#15 – Pulling out of PARCC
#14 – Value-added Measurements
#13 – Being Damned
#12 – Holding Back State Aid
While Rob Miller has been weaving through the tangled financial web of the SDE for the last few days, I have been wondering how things would have been different in this state if Janet Barresi trusted schools. She spends a lot of money on out-of-state firms to help us understand how to teach to Oklahoma values. She has increased personnel spending at the SDE (in spite of what her campaign ads say), while hiring (in many cases) inexperienced policy people to do a job that had previously been done well by a veteran educator. She even let a guy work via Skype for a few weeks and make more money than a beginning teacher.
As I mentioned when discussing the #17 reason last week, the SDE made the inexplicable decision in July 2012 to withhold more than twice the mandated amount of funding from school districts at the beginning of the 2012-13 fiscal year.
The SDE has made the conscious decision to withhold a greater portion of state aid for schools. As the Tulsa World explains, “the education department withheld nearly $64 million, or 3.52 percent, of all state aid, compared to the $41 million, or 2.26 percent it kept in reserve at the beginning of 2011-12.” The article is a great read, with typical flimsy excuses from SDE staff, comments from Tulsa-area administrators about the real impact of this decision, and even a caustic remark from a legislator who is frustrated with all of this.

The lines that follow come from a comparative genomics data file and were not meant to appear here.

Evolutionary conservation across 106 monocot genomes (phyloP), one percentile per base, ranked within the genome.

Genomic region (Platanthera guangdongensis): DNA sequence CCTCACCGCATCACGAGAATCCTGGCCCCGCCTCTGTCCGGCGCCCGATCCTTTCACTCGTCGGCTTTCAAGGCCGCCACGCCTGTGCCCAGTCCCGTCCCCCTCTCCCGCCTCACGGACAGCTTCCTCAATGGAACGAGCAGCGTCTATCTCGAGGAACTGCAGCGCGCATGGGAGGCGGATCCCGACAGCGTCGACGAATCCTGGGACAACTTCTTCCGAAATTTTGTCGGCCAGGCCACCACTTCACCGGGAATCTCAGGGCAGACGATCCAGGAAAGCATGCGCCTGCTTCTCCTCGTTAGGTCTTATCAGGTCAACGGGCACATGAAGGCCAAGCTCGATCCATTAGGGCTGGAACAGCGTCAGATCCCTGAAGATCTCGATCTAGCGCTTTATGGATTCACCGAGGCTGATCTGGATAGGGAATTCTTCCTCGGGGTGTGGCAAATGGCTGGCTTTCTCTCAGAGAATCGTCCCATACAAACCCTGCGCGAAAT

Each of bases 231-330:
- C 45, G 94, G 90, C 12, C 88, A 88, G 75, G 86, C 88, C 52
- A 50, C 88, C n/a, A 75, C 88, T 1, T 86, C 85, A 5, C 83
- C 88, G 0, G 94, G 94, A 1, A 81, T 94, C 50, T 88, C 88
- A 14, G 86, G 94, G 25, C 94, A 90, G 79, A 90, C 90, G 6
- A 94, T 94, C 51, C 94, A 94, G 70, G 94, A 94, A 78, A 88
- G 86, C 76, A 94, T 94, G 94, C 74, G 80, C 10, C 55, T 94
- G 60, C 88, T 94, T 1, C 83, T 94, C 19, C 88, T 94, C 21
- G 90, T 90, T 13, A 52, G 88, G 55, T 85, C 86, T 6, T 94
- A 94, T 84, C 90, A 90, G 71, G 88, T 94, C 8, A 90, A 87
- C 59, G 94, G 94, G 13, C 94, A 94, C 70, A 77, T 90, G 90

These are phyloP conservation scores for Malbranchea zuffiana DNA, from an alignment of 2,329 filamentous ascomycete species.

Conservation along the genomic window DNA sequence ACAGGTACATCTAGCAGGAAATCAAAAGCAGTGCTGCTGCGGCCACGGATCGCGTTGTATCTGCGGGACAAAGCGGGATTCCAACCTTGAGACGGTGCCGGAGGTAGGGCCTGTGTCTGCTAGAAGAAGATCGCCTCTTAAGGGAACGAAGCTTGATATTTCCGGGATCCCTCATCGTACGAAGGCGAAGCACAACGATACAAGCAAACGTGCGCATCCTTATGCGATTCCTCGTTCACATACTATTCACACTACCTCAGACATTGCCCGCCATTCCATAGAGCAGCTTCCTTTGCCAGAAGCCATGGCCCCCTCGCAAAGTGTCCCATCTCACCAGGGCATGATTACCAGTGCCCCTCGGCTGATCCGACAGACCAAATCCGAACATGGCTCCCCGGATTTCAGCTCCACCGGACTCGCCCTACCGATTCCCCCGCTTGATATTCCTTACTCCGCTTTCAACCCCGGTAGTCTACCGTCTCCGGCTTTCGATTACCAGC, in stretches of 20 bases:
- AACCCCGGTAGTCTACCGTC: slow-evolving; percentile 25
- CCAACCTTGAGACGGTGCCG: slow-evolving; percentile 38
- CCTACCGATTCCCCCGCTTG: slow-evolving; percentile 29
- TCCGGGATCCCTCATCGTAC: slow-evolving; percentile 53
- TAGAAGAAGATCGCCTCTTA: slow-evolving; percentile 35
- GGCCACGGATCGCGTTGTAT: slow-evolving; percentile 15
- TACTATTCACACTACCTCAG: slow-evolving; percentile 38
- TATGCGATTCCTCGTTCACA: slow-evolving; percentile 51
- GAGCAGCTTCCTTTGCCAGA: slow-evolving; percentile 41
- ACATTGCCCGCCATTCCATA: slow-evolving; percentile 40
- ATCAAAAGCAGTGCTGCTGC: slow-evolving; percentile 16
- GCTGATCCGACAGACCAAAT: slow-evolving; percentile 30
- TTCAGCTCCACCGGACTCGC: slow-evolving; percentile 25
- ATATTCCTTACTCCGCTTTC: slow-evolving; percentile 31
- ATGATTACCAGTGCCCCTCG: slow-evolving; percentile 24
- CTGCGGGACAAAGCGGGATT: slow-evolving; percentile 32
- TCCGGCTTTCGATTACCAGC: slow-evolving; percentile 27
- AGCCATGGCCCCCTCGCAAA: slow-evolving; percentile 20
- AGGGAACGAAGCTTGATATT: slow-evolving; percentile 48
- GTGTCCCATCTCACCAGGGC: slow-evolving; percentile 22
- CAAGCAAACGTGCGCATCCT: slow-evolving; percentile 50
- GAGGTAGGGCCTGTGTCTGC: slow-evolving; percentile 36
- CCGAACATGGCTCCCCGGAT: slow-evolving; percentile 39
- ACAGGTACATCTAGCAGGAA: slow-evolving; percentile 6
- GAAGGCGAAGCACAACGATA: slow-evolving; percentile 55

The World goes on to discuss the fact that all the large districts in the Tulsa area will receive less aid than last year. In short, the SDE tells districts not to worry – the money will come at the mid-term adjustment. In the meantime, it would be irresponsible for districts to set staffing levels based on what might happen in December. Districts that are growing at a fast pace will be teaching more students with less money. All of this occurs in the backdrop of numerous sea-change reforms to public education, all of which are costing school districts tremendous amounts of money.